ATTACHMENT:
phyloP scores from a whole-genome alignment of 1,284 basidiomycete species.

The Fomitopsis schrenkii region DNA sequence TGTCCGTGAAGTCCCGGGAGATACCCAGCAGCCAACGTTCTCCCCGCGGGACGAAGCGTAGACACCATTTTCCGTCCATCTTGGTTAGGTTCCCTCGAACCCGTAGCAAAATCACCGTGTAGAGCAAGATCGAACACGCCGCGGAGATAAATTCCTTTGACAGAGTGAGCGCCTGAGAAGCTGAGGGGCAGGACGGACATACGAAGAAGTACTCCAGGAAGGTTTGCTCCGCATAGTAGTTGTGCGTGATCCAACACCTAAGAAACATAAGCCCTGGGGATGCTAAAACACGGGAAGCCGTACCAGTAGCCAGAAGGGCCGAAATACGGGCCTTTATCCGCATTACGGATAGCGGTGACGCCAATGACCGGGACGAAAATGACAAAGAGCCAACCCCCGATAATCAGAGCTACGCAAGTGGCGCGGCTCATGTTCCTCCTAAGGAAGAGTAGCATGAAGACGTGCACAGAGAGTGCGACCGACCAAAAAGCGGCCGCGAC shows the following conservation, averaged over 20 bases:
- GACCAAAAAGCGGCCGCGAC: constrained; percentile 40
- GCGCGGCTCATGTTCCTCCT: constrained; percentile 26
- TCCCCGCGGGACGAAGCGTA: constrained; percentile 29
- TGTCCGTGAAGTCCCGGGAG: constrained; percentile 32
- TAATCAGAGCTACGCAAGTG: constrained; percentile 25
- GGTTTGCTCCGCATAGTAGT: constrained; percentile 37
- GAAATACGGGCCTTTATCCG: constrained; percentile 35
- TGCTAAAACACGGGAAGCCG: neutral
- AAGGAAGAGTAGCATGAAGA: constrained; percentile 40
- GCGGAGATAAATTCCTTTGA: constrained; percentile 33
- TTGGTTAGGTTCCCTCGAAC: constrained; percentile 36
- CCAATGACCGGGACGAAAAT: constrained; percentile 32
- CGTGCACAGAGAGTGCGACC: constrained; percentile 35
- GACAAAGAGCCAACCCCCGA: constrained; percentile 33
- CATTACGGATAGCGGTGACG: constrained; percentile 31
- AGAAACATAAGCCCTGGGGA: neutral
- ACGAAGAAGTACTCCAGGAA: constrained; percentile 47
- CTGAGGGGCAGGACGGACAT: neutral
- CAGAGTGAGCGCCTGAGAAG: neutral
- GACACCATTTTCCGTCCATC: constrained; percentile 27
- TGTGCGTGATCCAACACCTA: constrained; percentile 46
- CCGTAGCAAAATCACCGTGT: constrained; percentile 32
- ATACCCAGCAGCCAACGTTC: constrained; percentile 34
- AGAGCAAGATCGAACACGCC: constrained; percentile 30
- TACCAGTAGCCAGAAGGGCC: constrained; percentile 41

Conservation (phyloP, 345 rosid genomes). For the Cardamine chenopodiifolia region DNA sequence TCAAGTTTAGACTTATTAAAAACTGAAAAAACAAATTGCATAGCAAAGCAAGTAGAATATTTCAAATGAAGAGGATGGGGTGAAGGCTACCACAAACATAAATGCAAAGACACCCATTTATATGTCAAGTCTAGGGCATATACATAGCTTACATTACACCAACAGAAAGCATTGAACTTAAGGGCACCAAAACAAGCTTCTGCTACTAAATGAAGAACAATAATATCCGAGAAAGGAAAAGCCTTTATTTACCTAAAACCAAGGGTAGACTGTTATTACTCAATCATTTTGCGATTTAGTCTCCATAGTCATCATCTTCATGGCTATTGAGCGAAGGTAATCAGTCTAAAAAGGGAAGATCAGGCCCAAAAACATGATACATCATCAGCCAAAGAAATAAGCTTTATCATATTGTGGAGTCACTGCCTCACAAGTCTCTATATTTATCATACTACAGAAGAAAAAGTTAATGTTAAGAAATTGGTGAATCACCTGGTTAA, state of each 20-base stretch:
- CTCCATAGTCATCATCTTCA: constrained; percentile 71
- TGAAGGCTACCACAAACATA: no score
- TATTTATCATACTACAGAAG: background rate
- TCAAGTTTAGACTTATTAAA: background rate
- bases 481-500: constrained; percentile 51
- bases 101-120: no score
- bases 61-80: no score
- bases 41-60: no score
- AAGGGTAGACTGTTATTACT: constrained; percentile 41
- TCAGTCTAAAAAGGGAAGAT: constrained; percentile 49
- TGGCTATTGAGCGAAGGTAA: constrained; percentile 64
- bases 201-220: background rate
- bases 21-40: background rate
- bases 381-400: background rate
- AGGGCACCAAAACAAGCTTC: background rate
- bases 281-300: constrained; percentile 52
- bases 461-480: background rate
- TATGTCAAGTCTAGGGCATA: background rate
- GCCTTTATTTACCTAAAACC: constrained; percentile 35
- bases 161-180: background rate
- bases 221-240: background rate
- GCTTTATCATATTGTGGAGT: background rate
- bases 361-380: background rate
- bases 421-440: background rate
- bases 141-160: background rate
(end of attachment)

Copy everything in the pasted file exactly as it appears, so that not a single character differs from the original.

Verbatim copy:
phyloP scores from a whole-genome alignment of 1,284 basidiomycete species.

The Fomitopsis schrenkii region DNA sequence TGTCCGTGAAGTCCCGGGAGATACCCAGCAGCCAACGTTCTCCCCGCGGGACGAAGCGTAGACACCATTTTCCGTCCATCTTGGTTAGGTTCCCTCGAACCCGTAGCAAAATCACCGTGTAGAGCAAGATCGAACACGCCGCGGAGATAAATTCCTTTGACAGAGTGAGCGCCTGAGAAGCTGAGGGGCAGGACGGACATACGAAGAAGTACTCCAGGAAGGTTTGCTCCGCATAGTAGTTGTGCGTGATCCAACACCTAAGAAACATAAGCCCTGGGGATGCTAAAACACGGGAAGCCGTACCAGTAGCCAGAAGGGCCGAAATACGGGCCTTTATCCGCATTACGGATAGCGGTGACGCCAATGACCGGGACGAAAATGACAAAGAGCCAACCCCCGATAATCAGAGCTACGCAAGTGGCGCGGCTCATGTTCCTCCTAAGGAAGAGTAGCATGAAGACGTGCACAGAGAGTGCGACCGACCAAAAAGCGGCCGCGAC shows the following conservation, averaged over 20 bases:
- GACCAAAAAGCGGCCGCGAC: constrained; percentile 40
- GCGCGGCTCATGTTCCTCCT: constrained; percentile 26
- TCCCCGCGGGACGAAGCGTA: constrained; percentile 29
- TGTCCGTGAAGTCCCGGGAG: constrained; percentile 32
- TAATCAGAGCTACGCAAGTG: constrained; percentile 25
- GGTTTGCTCCGCATAGTAGT: constrained; percentile 37
- GAAATACGGGCCTTTATCCG: constrained; percentile 35
- TGCTAAAACACGGGAAGCCG: neutral
- AAGGAAGAGTAGCATGAAGA: constrained; percentile 40
- GCGGAGATAAATTCCTTTGA: constrained; percentile 33
- TTGGTTAGGTTCCCTCGAAC: constrained; percentile 36
- CCAATGACCGGGACGAAAAT: constrained; percentile 32
- CGTGCACAGAGAGTGCGACC: constrained; percentile 35
- GACAAAGAGCCAACCCCCGA: constrained; percentile 33
- CATTACGGATAGCGGTGACG: constrained; percentile 31
- AGAAACATAAGCCCTGGGGA: neutral
- ACGAAGAAGTACTCCAGGAA: constrained; percentile 47
- CTGAGGGGCAGGACGGACAT: neutral
- CAGAGTGAGCGCCTGAGAAG: neutral
- GACACCATTTTCCGTCCATC: constrained; percentile 27
- TGTGCGTGATCCAACACCTA: constrained; percentile 46
- CCGTAGCAAAATCACCGTGT: constrained; percentile 32
- ATACCCAGCAGCCAACGTTC: constrained; percentile 34
- AGAGCAAGATCGAACACGCC: constrained; percentile 30
- TACCAGTAGCCAGAAGGGCC: constrained; percentile 41

Conservation (phyloP, 345 rosid genomes). For the Cardamine chenopodiifolia region DNA sequence TCAAGTTTAGACTTATTAAAAACTGAAAAAACAAATTGCATAGCAAAGCAAGTAGAATATTTCAAATGAAGAGGATGGGGTGAAGGCTACCACAAACATAAATGCAAAGACACCCATTTATATGTCAAGTCTAGGGCATATACATAGCTTACATTACACCAACAGAAAGCATTGAACTTAAGGGCACCAAAACAAGCTTCTGCTACTAAATGAAGAACAATAATATCCGAGAAAGGAAAAGCCTTTATTTACCTAAAACCAAGGGTAGACTGTTATTACTCAATCATTTTGCGATTTAGTCTCCATAGTCATCATCTTCATGGCTATTGAGCGAAGGTAATCAGTCTAAAAAGGGAAGATCAGGCCCAAAAACATGATACATCATCAGCCAAAGAAATAAGCTTTATCATATTGTGGAGTCACTGCCTCACAAGTCTCTATATTTATCATACTACAGAAGAAAAAGTTAATGTTAAGAAATTGGTGAATCACCTGGTTAA, state of each 20-base stretch:
- CTCCATAGTCATCATCTTCA: constrained; percentile 71
- TGAAGGCTACCACAAACATA: no score
- TATTTATCATACTACAGAAG: background rate
- TCAAGTTTAGACTTATTAAA: background rate
- bases 481-500: constrained; percentile 51
- bases 101-120: no score
- bases 61-80: no score
- bases 41-60: no score
- AAGGGTAGACTGTTATTACT: constrained; percentile 41
- TCAGTCTAAAAAGGGAAGAT: constrained; percentile 49
- TGGCTATTGAGCGAAGGTAA: constrained; percentile 64
- bases 201-220: background rate
- bases 21-40: background rate
- bases 381-400: background rate
- AGGGCACCAAAACAAGCTTC: background rate
- bases 281-300: constrained; percentile 52
- bases 461-480: background rate
- TATGTCAAGTCTAGGGCATA: background rate
- GCCTTTATTTACCTAAAACC: constrained; percentile 35
- bases 161-180: background rate
- bases 221-240: background rate
- GCTTTATCATATTGTGGAGT: background rate
- bases 361-380: background rate
- bases 421-440: background rate
- bases 141-160: background rate